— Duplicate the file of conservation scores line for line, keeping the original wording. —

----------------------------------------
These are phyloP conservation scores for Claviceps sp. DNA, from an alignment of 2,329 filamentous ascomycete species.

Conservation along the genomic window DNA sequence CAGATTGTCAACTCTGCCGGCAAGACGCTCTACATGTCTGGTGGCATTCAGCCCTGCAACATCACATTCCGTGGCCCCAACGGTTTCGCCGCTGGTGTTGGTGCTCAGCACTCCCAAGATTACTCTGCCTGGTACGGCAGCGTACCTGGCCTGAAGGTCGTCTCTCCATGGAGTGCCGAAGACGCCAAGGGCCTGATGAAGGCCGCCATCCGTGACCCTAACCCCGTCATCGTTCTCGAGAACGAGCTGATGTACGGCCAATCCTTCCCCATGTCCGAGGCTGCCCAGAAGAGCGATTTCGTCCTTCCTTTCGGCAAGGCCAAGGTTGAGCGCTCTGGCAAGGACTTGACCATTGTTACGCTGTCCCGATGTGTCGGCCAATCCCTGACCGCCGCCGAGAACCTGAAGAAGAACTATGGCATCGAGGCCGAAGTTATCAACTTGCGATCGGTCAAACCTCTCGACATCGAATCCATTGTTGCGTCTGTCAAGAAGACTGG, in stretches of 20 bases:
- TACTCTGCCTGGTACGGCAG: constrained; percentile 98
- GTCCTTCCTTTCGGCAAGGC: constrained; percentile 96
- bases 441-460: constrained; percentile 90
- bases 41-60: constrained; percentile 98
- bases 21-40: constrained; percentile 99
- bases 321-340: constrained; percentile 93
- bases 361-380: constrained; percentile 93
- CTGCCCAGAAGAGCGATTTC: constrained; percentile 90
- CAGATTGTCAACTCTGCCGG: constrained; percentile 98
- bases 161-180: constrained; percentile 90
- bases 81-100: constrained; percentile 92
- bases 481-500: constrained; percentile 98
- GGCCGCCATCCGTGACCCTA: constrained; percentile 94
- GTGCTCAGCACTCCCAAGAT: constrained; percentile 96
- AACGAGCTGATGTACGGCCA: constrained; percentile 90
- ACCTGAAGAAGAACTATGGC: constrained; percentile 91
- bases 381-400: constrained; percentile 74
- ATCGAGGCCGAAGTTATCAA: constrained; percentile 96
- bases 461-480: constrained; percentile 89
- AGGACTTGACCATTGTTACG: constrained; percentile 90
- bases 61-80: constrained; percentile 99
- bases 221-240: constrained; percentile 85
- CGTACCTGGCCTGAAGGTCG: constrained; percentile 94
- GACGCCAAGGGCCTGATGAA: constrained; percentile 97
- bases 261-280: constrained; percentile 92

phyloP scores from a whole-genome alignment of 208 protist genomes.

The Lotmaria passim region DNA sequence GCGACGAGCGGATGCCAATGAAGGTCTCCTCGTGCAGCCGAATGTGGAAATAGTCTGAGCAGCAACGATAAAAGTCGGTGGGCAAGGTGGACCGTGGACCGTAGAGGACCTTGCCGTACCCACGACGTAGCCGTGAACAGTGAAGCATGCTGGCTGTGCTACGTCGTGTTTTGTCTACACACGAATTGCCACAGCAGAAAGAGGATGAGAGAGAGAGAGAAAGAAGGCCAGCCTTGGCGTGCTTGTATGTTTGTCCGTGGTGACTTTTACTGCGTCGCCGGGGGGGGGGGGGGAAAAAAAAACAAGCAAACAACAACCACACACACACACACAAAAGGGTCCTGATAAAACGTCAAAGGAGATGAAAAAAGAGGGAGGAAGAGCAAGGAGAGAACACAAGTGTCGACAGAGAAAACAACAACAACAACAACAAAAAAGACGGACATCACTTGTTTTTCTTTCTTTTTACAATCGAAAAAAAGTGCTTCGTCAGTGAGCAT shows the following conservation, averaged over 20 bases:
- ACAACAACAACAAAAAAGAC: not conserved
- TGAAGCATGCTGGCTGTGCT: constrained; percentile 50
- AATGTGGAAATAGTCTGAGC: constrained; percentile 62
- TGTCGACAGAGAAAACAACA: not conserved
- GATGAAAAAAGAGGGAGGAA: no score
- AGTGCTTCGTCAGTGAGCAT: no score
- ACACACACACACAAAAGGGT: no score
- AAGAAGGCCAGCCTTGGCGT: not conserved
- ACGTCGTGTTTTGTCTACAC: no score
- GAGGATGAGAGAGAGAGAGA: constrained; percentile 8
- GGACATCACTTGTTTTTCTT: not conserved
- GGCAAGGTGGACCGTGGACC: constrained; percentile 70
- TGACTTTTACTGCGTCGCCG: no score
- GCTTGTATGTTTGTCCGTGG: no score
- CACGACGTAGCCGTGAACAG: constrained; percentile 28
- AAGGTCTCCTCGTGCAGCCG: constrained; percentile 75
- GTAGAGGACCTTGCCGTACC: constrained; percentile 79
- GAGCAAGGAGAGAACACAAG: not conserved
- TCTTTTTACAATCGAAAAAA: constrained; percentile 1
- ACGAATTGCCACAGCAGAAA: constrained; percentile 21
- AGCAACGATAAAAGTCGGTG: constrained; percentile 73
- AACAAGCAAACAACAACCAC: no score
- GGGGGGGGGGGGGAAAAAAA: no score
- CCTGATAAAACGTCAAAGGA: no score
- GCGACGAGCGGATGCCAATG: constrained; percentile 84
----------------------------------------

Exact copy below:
These are phyloP conservation scores for Claviceps sp. DNA, from an alignment of 2,329 filamentous ascomycete species.

Conservation along the genomic window DNA sequence CAGATTGTCAACTCTGCCGGCAAGACGCTCTACATGTCTGGTGGCATTCAGCCCTGCAACATCACATTCCGTGGCCCCAACGGTTTCGCCGCTGGTGTTGGTGCTCAGCACTCCCAAGATTACTCTGCCTGGTACGGCAGCGTACCTGGCCTGAAGGTCGTCTCTCCATGGAGTGCCGAAGACGCCAAGGGCCTGATGAAGGCCGCCATCCGTGACCCTAACCCCGTCATCGTTCTCGAGAACGAGCTGATGTACGGCCAATCCTTCCCCATGTCCGAGGCTGCCCAGAAGAGCGATTTCGTCCTTCCTTTCGGCAAGGCCAAGGTTGAGCGCTCTGGCAAGGACTTGACCATTGTTACGCTGTCCCGATGTGTCGGCCAATCCCTGACCGCCGCCGAGAACCTGAAGAAGAACTATGGCATCGAGGCCGAAGTTATCAACTTGCGATCGGTCAAACCTCTCGACATCGAATCCATTGTTGCGTCTGTCAAGAAGACTGG, in stretches of 20 bases:
- TACTCTGCCTGGTACGGCAG: constrained; percentile 98
- GTCCTTCCTTTCGGCAAGGC: constrained; percentile 96
- bases 441-460: constrained; percentile 90
- bases 41-60: constrained; percentile 98
- bases 21-40: constrained; percentile 99
- bases 321-340: constrained; percentile 93
- bases 361-380: constrained; percentile 93
- CTGCCCAGAAGAGCGATTTC: constrained; percentile 90
- CAGATTGTCAACTCTGCCGG: constrained; percentile 98
- bases 161-180: constrained; percentile 90
- bases 81-100: constrained; percentile 92
- bases 481-500: constrained; percentile 98
- GGCCGCCATCCGTGACCCTA: constrained; percentile 94
- GTGCTCAGCACTCCCAAGAT: constrained; percentile 96
- AACGAGCTGATGTACGGCCA: constrained; percentile 90
- ACCTGAAGAAGAACTATGGC: constrained; percentile 91
- bases 381-400: constrained; percentile 74
- ATCGAGGCCGAAGTTATCAA: constrained; percentile 96
- bases 461-480: constrained; percentile 89
- AGGACTTGACCATTGTTACG: constrained; percentile 90
- bases 61-80: constrained; percentile 99
- bases 221-240: constrained; percentile 85
- CGTACCTGGCCTGAAGGTCG: constrained; percentile 94
- GACGCCAAGGGCCTGATGAA: constrained; percentile 97
- bases 261-280: constrained; percentile 92

phyloP scores from a whole-genome alignment of 208 protist genomes.

The Lotmaria passim region DNA sequence GCGACGAGCGGATGCCAATGAAGGTCTCCTCGTGCAGCCGAATGTGGAAATAGTCTGAGCAGCAACGATAAAAGTCGGTGGGCAAGGTGGACCGTGGACCGTAGAGGACCTTGCCGTACCCACGACGTAGCCGTGAACAGTGAAGCATGCTGGCTGTGCTACGTCGTGTTTTGTCTACACACGAATTGCCACAGCAGAAAGAGGATGAGAGAGAGAGAGAAAGAAGGCCAGCCTTGGCGTGCTTGTATGTTTGTCCGTGGTGACTTTTACTGCGTCGCCGGGGGGGGGGGGGGAAAAAAAAACAAGCAAACAACAACCACACACACACACACAAAAGGGTCCTGATAAAACGTCAAAGGAGATGAAAAAAGAGGGAGGAAGAGCAAGGAGAGAACACAAGTGTCGACAGAGAAAACAACAACAACAACAACAAAAAAGACGGACATCACTTGTTTTTCTTTCTTTTTACAATCGAAAAAAAGTGCTTCGTCAGTGAGCAT shows the following conservation, averaged over 20 bases:
- ACAACAACAACAAAAAAGAC: not conserved
- TGAAGCATGCTGGCTGTGCT: constrained; percentile 50
- AATGTGGAAATAGTCTGAGC: constrained; percentile 62
- TGTCGACAGAGAAAACAACA: not conserved
- GATGAAAAAAGAGGGAGGAA: no score
- AGTGCTTCGTCAGTGAGCAT: no score
- ACACACACACACAAAAGGGT: no score
- AAGAAGGCCAGCCTTGGCGT: not conserved
- ACGTCGTGTTTTGTCTACAC: no score
- GAGGATGAGAGAGAGAGAGA: constrained; percentile 8
- GGACATCACTTGTTTTTCTT: not conserved
- GGCAAGGTGGACCGTGGACC: constrained; percentile 70
- TGACTTTTACTGCGTCGCCG: no score
- GCTTGTATGTTTGTCCGTGG: no score
- CACGACGTAGCCGTGAACAG: constrained; percentile 28
- AAGGTCTCCTCGTGCAGCCG: constrained; percentile 75
- GTAGAGGACCTTGCCGTACC: constrained; percentile 79
- GAGCAAGGAGAGAACACAAG: not conserved
- TCTTTTTACAATCGAAAAAA: constrained; percentile 1
- ACGAATTGCCACAGCAGAAA: constrained; percentile 21
- AGCAACGATAAAAGTCGGTG: constrained; percentile 73
- AACAAGCAAACAACAACCAC: no score
- GGGGGGGGGGGGGAAAAAAA: no score
- CCTGATAAAACGTCAAAGGA: no score
- GCGACGAGCGGATGCCAATG: constrained; percentile 84